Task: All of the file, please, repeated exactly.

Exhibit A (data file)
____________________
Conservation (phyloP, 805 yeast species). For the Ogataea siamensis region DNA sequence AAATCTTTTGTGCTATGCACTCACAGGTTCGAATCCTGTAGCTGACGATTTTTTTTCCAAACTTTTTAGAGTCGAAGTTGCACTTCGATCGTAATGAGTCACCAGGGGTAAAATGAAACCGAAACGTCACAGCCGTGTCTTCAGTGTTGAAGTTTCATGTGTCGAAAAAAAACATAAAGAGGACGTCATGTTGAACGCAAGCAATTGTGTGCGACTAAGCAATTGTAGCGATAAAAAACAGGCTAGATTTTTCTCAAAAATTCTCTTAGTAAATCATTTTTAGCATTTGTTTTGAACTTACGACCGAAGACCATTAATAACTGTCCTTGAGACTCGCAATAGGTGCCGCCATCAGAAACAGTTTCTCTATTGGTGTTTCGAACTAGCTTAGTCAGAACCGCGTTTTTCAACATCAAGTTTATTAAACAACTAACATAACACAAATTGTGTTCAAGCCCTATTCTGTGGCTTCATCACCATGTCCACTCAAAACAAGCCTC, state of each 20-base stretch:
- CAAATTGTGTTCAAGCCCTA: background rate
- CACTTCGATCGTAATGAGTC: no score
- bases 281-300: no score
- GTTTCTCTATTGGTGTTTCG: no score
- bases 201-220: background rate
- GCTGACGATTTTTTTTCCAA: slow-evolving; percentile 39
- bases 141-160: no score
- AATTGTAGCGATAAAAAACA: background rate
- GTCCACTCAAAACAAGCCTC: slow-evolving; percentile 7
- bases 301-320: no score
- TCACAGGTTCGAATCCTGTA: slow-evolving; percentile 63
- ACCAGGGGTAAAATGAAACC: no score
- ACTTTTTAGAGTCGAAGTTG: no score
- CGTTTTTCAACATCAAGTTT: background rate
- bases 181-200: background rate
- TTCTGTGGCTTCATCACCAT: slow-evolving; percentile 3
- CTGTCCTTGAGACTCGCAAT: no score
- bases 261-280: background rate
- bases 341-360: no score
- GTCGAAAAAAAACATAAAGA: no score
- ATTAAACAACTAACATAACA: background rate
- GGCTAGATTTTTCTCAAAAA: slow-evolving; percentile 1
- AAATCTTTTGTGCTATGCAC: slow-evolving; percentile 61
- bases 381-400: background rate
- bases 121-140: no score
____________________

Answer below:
Conservation (phyloP, 805 yeast species). For the Ogataea siamensis region DNA sequence AAATCTTTTGTGCTATGCACTCACAGGTTCGAATCCTGTAGCTGACGATTTTTTTTCCAAACTTTTTAGAGTCGAAGTTGCACTTCGATCGTAATGAGTCACCAGGGGTAAAATGAAACCGAAACGTCACAGCCGTGTCTTCAGTGTTGAAGTTTCATGTGTCGAAAAAAAACATAAAGAGGACGTCATGTTGAACGCAAGCAATTGTGTGCGACTAAGCAATTGTAGCGATAAAAAACAGGCTAGATTTTTCTCAAAAATTCTCTTAGTAAATCATTTTTAGCATTTGTTTTGAACTTACGACCGAAGACCATTAATAACTGTCCTTGAGACTCGCAATAGGTGCCGCCATCAGAAACAGTTTCTCTATTGGTGTTTCGAACTAGCTTAGTCAGAACCGCGTTTTTCAACATCAAGTTTATTAAACAACTAACATAACACAAATTGTGTTCAAGCCCTATTCTGTGGCTTCATCACCATGTCCACTCAAAACAAGCCTC, state of each 20-base stretch:
- CAAATTGTGTTCAAGCCCTA: background rate
- CACTTCGATCGTAATGAGTC: no score
- bases 281-300: no score
- GTTTCTCTATTGGTGTTTCG: no score
- bases 201-220: background rate
- GCTGACGATTTTTTTTCCAA: slow-evolving; percentile 39
- bases 141-160: no score
- AATTGTAGCGATAAAAAACA: background rate
- GTCCACTCAAAACAAGCCTC: slow-evolving; percentile 7
- bases 301-320: no score
- TCACAGGTTCGAATCCTGTA: slow-evolving; percentile 63
- ACCAGGGGTAAAATGAAACC: no score
- ACTTTTTAGAGTCGAAGTTG: no score
- CGTTTTTCAACATCAAGTTT: background rate
- bases 181-200: background rate
- TTCTGTGGCTTCATCACCAT: slow-evolving; percentile 3
- CTGTCCTTGAGACTCGCAAT: no score
- bases 261-280: background rate
- bases 341-360: no score
- GTCGAAAAAAAACATAAAGA: no score
- ATTAAACAACTAACATAACA: background rate
- GGCTAGATTTTTCTCAAAAA: slow-evolving; percentile 1
- AAATCTTTTGTGCTATGCAC: slow-evolving; percentile 61
- bases 381-400: background rate
- bases 121-140: no score